Recently, the S&P 500 (SNPINDEX:^GSPC) cut through the 1,900 level like a hot knife through butter. As each new numerical milestone falls, investors are left wondering whether this bull market is reaching its pinnacle. Unfortunately, there's no certain way to know when a market is reaching a top or bottom. However, one person who has a stellar track record of predicting market tops is Yale economist and Nobel laureate Robert Shiller. So let's take a look at what Shiller's CAPE metric is currently telling us about the stock market.
The CAPE crusader
In March 2000, Robert Shiller released his book Irrational Exuberance at the height of the dot-com bubble. And on several occasions between 2003 and 2007, Shiller published papers and made public predictions about the collapse of the housing market. In Irrational Exuberance, Shiller often references CAPE, which is an acronym for cyclically adjusted price-to-earnings ratio. That may sound impressive, but all Shiller has done with this metric is tweak the denominator in the familiar price-to-earnings (P/E) ratio. Instead of using the previous four quarters of earnings, Shiller uses an average of the previous 10 years of earnings. This simple modification smooths out the earnings number by eliminating the influence of short-term earnings fluctuations.
So when you take the CAPE for the S&P 500 throughout history and adjust for inflation, you get this graph:
The blue line shows how CAPE for the S&P 500 has fluctuated over time. The black horizontal line I added represents a CAPE of 16.5, which is the mean historical CAPE. The red line represents a CAPE of 25 and is included because the CAPE recently rose past 25 for the first time since early 2008.
A history lesson
It's clear that the current CAPE is well above its historical mean of 16.5. But since 1881, the S&P's CAPE has been above 25 (the red line) only 8.9% of the time.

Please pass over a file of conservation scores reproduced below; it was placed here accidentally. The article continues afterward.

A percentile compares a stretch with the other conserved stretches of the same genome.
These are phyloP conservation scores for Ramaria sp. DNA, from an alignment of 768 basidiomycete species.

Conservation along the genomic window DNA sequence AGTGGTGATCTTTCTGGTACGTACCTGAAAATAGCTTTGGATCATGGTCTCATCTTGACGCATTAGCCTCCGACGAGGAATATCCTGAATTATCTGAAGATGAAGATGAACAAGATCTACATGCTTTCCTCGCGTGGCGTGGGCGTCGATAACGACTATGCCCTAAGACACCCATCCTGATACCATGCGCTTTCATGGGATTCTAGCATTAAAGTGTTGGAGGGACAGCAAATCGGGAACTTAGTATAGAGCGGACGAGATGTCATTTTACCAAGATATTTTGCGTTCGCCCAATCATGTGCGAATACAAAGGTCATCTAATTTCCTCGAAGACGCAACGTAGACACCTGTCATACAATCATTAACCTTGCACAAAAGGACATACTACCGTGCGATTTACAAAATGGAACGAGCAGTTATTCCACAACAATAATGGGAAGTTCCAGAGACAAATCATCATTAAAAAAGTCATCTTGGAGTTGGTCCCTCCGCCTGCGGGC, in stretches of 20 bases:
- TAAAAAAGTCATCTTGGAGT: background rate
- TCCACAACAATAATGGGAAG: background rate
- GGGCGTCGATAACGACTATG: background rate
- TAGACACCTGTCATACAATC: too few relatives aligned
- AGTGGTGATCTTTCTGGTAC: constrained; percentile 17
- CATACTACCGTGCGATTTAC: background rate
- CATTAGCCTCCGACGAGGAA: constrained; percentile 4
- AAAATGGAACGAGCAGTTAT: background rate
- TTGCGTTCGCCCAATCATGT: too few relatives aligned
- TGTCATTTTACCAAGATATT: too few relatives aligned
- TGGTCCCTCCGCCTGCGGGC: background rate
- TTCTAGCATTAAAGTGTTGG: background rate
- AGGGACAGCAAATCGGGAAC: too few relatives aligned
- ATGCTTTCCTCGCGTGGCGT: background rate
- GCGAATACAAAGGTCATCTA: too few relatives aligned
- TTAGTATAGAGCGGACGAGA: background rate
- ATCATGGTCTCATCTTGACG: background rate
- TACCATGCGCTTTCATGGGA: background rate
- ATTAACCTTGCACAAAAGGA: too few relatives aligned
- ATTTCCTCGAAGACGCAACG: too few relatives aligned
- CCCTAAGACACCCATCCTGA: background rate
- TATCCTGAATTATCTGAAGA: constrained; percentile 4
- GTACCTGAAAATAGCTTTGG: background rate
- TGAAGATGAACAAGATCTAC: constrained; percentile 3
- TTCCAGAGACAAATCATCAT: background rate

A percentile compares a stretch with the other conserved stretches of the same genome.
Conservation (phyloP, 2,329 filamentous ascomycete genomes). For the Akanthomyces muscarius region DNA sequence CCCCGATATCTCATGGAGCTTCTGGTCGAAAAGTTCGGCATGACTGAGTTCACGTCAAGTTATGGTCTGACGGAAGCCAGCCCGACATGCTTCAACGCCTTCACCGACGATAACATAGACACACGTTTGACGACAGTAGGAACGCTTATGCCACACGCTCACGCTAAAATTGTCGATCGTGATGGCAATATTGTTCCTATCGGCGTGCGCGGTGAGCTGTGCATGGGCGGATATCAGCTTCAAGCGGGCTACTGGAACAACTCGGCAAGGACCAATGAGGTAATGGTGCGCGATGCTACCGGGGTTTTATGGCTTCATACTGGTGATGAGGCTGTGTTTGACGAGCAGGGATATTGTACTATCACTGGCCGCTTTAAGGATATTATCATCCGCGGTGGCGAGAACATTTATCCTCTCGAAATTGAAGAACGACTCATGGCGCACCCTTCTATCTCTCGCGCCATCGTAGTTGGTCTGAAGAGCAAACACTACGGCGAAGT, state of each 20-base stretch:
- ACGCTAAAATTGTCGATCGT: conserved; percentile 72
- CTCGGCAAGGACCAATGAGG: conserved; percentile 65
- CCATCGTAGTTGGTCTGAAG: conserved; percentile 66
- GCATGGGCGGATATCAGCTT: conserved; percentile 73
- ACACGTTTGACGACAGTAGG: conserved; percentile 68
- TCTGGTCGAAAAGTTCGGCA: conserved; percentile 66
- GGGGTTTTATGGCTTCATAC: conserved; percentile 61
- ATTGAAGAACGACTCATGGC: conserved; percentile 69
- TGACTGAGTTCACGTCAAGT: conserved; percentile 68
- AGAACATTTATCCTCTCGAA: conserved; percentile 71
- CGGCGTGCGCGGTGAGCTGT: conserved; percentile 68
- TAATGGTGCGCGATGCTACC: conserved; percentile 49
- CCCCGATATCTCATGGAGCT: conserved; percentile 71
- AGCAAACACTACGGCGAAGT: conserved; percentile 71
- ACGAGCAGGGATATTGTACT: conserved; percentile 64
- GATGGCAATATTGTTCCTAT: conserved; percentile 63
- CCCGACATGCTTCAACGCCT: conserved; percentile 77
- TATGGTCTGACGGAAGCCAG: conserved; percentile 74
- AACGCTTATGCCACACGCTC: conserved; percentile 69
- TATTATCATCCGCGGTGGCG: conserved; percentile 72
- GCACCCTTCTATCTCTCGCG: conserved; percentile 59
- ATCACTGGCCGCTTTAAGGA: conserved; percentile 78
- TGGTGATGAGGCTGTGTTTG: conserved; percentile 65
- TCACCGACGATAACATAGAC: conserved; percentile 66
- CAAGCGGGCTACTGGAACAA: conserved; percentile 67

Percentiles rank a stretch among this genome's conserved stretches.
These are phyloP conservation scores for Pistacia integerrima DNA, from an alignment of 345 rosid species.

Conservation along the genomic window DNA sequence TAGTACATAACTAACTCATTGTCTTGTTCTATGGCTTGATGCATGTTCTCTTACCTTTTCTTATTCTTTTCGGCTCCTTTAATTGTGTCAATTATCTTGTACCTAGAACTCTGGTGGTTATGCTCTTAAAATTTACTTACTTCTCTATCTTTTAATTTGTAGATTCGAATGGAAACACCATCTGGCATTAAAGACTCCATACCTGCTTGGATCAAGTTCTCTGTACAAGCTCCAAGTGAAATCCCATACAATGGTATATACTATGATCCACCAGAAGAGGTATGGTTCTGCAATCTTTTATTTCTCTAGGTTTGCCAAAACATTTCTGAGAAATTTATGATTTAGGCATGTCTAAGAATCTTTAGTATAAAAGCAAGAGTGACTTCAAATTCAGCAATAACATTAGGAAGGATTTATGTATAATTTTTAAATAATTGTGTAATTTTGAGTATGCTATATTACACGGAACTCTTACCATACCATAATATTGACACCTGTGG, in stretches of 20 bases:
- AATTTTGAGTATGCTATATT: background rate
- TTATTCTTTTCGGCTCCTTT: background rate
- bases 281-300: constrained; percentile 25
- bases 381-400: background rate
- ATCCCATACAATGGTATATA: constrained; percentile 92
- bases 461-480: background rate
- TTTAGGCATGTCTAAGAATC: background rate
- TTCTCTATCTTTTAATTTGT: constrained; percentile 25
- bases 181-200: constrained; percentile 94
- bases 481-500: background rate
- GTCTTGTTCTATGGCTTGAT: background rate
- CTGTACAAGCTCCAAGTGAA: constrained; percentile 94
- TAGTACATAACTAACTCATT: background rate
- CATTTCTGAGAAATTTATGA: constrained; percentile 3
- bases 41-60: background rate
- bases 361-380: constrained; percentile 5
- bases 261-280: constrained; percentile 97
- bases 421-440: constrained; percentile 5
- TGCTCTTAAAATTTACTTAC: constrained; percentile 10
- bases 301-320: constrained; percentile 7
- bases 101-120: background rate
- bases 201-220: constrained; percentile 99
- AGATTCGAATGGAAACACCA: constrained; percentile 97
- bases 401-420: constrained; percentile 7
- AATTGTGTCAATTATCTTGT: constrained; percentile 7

In fact, the CAPE has only crossed above the 25 level four other times in history. The first time was in June 1901. From June 1901 to November 1903, the Dow Jones dropped more than 46% in what was later known as the Panic of 1901. The next time the CAPE crossed above 25 was November 1928. Of course, "Black Tuesday" occurred about one year later, and from mid-1929 to mid-1932 the Dow dropped 96% as the Great Depression set in.
After the Great Depression, the CAPE remained below 25 for decades until December 1995. At the height of the dot-com bubble, the CAPE peaked at over 44 in December 1999. When the bubble burst a month later, the Dow dropped about 20% from January 2000 to March 2001. The most recent time the CAPE breached the 25 level was in the end of 2003, during the housing bubble. We all remember the financial crisis that resulted -- and the subsequent 50% drop in the Dow from 2007 to 2009.
CAPE is not a crystal ball
While CAPE is certainly a helpful way to keep tabs on how expensive stocks are, it has its limitations. For example, CAPE gives no indication of exactly when a peak will occur. If you had sold all your stocks when the CAPE reached 25 in 2003, you would have sold when the S&P 500 was at 1,000. You would have avoided the market crash in 2008-2009, but you would have been waiting for it to happen for about four years, and you would have missed the more than 50% rise to the S&P 500's peak of over 1,500 in October 2007!
So with a current CAPE of 25, are stocks expensive? Yes. Is a market correction coming at some point? Almost certainly. Does the current CAPE above 25 mean the end of the bull market is imminent, as it did in 1928, or will we see another 50% rise in the market like we did from 2003 to 2007? Only time will tell.
Wayne Duggan is the author of Beating Wall Street with Common Sense and the developer of tradingcommonsense.com. Wayne Duggan has no position in any stocks mentioned. The Motley Fool recommends Johnson & Johnson. The Motley Fool owns shares of General Electric Company and Johnson & Johnson. Try any of our Foolish newsletter services free for 30 days. We Fools may not all hold the same opinions, but we all believe that considering a diverse range of insights makes us better investors. The Motley Fool has a disclosure policy.